Published: Wed, September 13, 2017
Business | By Max Garcia

N.Korea rejects latest United Nations sanctions as provocation

N.Korea rejects latest United Nations sanctions as provocation

"If North Korea continues its unsafe path, we will continue with further pressure".

It prompted the UN Security Council to adopt its eighth set of sanctions on North Korea, but previous resolutions have done little to halt Pyongyang's weapons ambitions.

FireEye operatives say they've observed spearphishing that often "targets personal email accounts of employees at digital currency exchanges, frequently using tax-themed lures and deploying malware (PEACHPIT and similar variants) linked to North Korean actors suspected to be responsible for intrusions into global banks in 2016".

Kim condemned the sanctions as part of the hostility from the United States regarding North Korea that he said has forced Pyongyang to pursue nuclear tests as a dissuasive measure.

The lawmakers aired their frustration as USA officials outlined ways in which China and Russian Federation are failing to do everything they can to rein in North Korea, even as the nuclear threat from the rogue regime grows more intense.

The United Nations action was triggered by North Korea's sixth and largest nuclear test this month. North Korea detonated a device, which it said was a thermonuclear bomb small enough to fit on a long-range ballistic missile.

The US-drafted resolution was passed unanimously on Monday, just a month after the UNSC chose to ban exports of coal, lead, and seafood in response to Pyongyang's launch of an intercontinental ballistic missile (ICBM). In addition, it cited North Korea's collaboration with Angola, Uganda, and other African nations to train their police and military forces. As a result, it is widely predicted that the United Nations resolution will inflict some pain on North Korea but will not force the North to change its attitude.

The UN Security Council agreed to boost sanctions on North Korea, banning its textile exports and capping fuel supplies, and making it illegal for foreign firms to form commercial joint ventures with North Korean entities.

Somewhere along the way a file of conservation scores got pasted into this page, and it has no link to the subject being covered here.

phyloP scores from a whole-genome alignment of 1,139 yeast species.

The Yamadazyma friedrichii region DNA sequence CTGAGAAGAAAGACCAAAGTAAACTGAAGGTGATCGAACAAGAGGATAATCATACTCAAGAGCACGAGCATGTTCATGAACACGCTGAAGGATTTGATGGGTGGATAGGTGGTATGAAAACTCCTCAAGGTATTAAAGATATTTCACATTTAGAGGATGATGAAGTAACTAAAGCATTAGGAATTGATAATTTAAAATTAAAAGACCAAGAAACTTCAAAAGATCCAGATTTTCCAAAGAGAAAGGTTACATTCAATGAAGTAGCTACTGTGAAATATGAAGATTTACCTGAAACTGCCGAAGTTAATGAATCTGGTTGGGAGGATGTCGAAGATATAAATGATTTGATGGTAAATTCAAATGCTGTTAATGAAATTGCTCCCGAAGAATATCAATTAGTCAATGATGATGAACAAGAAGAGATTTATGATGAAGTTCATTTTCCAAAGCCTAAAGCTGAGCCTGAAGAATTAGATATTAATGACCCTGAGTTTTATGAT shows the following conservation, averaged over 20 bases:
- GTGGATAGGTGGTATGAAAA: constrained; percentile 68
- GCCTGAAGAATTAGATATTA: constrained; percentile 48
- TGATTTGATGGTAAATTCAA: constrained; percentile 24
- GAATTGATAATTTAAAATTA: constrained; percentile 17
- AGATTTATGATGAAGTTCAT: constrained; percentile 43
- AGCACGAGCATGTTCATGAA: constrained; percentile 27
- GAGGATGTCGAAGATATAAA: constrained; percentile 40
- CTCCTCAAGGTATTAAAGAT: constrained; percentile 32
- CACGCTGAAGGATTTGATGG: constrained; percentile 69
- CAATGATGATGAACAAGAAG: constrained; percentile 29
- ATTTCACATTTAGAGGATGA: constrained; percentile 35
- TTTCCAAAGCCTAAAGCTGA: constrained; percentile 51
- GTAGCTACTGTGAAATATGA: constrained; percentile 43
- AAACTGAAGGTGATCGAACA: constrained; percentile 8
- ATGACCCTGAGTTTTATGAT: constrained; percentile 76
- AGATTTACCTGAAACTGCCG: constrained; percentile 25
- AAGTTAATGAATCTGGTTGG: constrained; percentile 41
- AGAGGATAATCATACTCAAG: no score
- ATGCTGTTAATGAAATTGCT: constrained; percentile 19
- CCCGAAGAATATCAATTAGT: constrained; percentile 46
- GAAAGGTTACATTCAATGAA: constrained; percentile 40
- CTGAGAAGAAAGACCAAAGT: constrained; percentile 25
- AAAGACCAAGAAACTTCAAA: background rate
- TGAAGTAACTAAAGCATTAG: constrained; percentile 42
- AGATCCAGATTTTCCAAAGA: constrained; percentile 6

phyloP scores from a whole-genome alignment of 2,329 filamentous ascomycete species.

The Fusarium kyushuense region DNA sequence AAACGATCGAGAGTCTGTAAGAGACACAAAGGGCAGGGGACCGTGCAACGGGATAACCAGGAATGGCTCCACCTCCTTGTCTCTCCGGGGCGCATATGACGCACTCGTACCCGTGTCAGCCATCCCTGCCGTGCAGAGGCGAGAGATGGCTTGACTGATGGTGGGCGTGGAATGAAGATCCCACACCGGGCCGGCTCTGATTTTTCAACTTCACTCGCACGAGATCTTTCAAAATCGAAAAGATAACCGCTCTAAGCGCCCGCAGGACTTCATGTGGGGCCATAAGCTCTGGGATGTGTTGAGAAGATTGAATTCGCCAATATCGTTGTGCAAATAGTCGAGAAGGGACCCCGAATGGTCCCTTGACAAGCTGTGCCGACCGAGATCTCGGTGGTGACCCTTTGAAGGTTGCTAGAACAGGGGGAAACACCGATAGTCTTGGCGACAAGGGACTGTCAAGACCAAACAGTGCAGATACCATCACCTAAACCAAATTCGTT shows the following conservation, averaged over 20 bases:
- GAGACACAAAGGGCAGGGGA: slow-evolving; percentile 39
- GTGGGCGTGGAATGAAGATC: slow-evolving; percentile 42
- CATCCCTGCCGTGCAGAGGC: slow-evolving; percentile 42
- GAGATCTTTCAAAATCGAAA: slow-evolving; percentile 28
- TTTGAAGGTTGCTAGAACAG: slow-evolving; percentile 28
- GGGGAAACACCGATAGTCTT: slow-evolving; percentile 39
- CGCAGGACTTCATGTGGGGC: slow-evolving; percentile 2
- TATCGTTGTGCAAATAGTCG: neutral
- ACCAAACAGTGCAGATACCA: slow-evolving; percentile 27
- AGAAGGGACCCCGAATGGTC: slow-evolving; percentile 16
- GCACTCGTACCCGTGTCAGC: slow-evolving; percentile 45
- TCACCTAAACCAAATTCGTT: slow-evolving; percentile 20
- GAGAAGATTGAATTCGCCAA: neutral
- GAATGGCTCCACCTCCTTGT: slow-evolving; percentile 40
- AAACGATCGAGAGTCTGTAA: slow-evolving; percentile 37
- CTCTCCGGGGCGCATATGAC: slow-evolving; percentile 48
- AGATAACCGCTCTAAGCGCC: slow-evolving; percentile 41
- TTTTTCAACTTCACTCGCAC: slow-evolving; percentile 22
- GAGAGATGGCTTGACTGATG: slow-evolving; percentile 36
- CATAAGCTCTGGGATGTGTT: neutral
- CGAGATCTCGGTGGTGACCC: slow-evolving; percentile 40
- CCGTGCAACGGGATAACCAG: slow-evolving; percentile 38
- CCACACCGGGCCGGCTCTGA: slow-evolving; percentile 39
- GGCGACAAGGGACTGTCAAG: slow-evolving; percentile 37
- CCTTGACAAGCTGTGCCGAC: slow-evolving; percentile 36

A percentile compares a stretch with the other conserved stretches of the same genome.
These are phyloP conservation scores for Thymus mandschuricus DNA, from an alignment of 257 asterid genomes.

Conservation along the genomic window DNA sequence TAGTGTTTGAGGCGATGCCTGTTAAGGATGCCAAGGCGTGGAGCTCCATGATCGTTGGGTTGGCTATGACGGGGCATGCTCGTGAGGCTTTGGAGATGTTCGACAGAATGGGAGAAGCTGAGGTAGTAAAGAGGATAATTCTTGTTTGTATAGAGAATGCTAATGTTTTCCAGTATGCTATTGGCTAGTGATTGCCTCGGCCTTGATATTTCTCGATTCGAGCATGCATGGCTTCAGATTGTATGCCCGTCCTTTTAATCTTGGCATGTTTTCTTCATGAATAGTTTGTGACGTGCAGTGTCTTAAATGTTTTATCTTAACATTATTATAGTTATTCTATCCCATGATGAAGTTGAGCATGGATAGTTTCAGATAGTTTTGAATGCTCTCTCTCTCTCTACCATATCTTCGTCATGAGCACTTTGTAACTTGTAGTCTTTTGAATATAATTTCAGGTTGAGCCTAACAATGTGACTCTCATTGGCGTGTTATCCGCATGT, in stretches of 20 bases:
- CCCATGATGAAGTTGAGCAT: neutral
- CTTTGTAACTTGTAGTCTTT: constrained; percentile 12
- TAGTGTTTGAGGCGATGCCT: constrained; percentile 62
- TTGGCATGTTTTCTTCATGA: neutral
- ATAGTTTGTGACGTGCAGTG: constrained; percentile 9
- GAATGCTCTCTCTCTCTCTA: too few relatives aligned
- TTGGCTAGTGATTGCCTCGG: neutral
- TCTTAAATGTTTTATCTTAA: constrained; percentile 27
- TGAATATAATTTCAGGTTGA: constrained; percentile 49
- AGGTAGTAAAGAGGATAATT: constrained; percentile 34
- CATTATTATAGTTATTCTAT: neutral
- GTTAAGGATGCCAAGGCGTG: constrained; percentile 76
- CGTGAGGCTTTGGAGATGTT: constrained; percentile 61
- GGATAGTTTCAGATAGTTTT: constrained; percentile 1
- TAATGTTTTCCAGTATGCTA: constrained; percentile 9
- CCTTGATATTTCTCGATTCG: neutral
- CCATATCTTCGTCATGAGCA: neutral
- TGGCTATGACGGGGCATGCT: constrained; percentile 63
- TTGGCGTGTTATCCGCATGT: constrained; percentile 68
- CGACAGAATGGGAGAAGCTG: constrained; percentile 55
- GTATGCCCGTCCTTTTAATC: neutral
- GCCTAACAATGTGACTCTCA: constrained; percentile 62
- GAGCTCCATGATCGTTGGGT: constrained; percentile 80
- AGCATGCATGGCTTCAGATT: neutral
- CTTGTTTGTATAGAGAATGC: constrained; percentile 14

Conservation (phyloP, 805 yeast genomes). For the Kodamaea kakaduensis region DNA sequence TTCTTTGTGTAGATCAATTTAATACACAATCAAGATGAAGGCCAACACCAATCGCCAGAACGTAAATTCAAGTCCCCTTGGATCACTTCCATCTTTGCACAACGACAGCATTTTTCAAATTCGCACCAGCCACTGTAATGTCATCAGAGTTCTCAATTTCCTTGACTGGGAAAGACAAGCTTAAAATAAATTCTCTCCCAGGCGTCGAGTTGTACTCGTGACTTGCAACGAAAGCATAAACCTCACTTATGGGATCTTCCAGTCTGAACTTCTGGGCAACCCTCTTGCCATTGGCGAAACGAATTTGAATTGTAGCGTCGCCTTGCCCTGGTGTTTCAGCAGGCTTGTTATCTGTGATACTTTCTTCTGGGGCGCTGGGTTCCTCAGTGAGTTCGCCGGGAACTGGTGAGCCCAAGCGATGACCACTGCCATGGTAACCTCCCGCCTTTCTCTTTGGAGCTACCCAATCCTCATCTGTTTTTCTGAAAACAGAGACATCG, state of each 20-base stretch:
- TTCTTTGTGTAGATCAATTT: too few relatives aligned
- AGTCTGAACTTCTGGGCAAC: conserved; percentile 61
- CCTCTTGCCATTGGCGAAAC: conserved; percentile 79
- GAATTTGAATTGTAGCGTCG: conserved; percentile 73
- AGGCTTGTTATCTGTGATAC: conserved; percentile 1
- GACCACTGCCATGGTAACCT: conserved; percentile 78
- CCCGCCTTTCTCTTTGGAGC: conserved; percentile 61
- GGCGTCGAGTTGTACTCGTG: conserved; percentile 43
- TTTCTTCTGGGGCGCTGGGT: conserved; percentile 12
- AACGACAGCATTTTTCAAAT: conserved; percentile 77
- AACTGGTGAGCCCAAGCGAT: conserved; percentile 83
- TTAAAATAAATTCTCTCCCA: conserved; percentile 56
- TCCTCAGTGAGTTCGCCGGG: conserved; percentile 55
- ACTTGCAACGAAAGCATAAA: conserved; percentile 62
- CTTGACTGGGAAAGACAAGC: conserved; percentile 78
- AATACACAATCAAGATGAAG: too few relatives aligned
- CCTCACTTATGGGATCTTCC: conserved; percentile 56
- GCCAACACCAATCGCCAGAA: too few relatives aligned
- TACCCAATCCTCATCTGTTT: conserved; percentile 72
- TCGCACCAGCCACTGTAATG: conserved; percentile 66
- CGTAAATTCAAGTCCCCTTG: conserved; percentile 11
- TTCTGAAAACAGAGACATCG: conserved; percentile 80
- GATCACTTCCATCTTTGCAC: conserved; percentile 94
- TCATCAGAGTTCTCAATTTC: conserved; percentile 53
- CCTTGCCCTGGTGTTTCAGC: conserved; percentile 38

This was also the first time the UNSC targeted the country's oil imports while sanctioning the regime.

The new resolution also does not single out North Korea's dictator, Kim Jong-un, for a travel ban or asset freeze as the original US draft had done.

North Korea responded to the first bill by saying in a statement on state media that their actions in response to the resolution will "cause the US the greatest pain and suffering it had ever gone through in its entire history". U.S. officials have said they are still assessing whether it was an H-bomb, also known as a thermonuclear weapon, but that "so far there is nothing inconsistent with the North Korean claim that this was a hydrogen bomb".

The US watered down an initial tougher draft resolution to win the support of Pyongyang ally China and Russian Federation. But Putin's response was that the situation on the Korean Peninsula can not be resolved through sanctions and pressure alone.

It also banned textile trade with the country, targeting one of its major export articles.

The U.N. has adopted multiple resolutions against North Korea since its first nuclear test explosion in 2006, banning it from arms trading and curbing exports of commodities it heavily relies on for revenue.

In short, Security Council Resolution 2375 continues to kick the can down the road.

This photo, taken on September 11, 2017, shows buses transporting nuclear weapon scientists during a send-off following their stay in Pyongyang. Their words and actions continue to be very hostile and unsafe to the United States", in one tweet and "Military solutions are now fully in place, locked and loaded, should North Korea act unwisely.

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